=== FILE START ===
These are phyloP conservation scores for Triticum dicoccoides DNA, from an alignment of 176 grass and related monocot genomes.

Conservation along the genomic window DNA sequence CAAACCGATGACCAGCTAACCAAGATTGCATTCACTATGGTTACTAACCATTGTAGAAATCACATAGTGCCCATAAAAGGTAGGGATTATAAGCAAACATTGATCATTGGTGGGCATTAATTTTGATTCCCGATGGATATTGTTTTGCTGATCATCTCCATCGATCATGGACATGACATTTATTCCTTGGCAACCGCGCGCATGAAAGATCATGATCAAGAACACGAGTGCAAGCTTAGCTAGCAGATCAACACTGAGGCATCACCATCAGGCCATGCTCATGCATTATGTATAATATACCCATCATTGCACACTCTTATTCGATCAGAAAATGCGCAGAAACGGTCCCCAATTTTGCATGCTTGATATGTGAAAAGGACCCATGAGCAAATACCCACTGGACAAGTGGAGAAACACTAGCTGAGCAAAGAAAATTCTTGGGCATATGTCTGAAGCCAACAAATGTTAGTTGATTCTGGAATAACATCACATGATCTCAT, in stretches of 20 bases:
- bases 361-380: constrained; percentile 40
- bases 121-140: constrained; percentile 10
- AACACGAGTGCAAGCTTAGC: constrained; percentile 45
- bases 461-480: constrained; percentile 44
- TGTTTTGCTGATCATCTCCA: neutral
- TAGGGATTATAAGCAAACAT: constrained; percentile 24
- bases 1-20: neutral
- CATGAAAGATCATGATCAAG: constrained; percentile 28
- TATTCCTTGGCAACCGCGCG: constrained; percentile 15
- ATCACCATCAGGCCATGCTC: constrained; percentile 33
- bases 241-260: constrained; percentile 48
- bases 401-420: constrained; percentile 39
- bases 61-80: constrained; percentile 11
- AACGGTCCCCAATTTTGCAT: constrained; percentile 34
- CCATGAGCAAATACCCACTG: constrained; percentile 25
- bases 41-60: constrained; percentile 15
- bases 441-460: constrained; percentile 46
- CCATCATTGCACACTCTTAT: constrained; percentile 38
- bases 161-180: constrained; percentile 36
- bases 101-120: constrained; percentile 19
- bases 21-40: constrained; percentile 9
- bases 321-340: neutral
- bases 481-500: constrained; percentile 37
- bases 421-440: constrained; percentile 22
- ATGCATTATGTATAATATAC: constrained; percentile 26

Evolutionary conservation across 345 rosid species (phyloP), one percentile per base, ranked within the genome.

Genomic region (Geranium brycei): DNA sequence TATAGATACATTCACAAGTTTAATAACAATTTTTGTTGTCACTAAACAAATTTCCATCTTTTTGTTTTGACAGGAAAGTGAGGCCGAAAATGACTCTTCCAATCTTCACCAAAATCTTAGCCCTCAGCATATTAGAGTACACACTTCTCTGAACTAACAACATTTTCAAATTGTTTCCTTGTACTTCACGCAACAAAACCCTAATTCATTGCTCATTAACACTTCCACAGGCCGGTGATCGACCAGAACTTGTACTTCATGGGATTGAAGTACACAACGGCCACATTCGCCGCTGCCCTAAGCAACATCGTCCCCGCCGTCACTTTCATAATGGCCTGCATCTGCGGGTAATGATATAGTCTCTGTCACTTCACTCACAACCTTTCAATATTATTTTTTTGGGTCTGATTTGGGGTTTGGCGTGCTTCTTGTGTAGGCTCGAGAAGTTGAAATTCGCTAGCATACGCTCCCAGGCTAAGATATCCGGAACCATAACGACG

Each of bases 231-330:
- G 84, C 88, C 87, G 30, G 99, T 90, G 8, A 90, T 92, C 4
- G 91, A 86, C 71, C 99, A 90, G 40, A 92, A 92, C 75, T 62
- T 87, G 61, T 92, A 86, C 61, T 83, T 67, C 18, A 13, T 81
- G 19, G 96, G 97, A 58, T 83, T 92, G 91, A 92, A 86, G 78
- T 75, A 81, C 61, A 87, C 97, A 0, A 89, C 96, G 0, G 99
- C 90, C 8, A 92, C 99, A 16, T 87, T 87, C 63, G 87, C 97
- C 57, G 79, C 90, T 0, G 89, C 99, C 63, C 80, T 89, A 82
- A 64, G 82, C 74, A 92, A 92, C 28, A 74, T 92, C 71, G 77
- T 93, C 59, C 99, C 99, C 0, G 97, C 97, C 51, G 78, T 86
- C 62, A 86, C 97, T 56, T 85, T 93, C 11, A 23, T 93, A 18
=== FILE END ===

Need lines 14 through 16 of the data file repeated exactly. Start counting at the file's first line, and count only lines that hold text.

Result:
- bases 401-420: constrained; percentile 39
- bases 61-80: constrained; percentile 11
- AACGGTCCCCAATTTTGCAT: constrained; percentile 34